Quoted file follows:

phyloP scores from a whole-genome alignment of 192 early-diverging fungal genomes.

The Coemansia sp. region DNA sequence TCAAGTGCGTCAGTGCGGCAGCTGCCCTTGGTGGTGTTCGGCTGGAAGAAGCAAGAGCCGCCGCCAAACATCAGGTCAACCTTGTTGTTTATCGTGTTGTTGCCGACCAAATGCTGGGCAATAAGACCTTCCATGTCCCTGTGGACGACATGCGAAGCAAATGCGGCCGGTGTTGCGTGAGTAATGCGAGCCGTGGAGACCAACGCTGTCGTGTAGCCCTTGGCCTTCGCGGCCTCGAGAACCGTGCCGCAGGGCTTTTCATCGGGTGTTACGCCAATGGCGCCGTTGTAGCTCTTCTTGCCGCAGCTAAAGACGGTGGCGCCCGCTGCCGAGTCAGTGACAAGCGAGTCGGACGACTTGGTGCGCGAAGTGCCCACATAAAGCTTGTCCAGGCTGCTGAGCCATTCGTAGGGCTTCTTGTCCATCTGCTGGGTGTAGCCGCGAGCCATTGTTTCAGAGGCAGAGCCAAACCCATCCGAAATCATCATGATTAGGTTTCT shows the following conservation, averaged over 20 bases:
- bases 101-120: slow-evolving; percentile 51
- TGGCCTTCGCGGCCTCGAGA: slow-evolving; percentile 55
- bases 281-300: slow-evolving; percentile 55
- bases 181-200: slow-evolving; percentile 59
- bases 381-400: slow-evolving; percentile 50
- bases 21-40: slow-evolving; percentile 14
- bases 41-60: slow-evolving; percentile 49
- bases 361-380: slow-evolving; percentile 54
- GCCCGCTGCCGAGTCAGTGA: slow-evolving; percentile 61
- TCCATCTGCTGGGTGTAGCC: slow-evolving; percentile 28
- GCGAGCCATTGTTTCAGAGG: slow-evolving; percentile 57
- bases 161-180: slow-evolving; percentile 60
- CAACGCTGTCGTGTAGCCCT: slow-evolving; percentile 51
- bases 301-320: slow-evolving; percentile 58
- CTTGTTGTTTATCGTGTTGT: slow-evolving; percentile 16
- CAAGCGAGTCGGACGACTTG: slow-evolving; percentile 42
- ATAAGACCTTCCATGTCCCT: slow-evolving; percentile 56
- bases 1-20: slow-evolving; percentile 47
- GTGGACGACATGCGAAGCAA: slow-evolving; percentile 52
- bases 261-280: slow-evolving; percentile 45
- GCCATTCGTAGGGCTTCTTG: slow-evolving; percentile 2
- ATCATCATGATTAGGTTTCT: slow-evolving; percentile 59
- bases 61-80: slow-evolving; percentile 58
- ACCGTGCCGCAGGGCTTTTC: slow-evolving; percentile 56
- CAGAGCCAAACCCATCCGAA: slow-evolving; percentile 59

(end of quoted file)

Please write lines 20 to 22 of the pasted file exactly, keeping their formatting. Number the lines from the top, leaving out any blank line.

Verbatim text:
- bases 1-20: slow-evolving; percentile 47
- GTGGACGACATGCGAAGCAA: slow-evolving; percentile 52
- bases 261-280: slow-evolving; percentile 45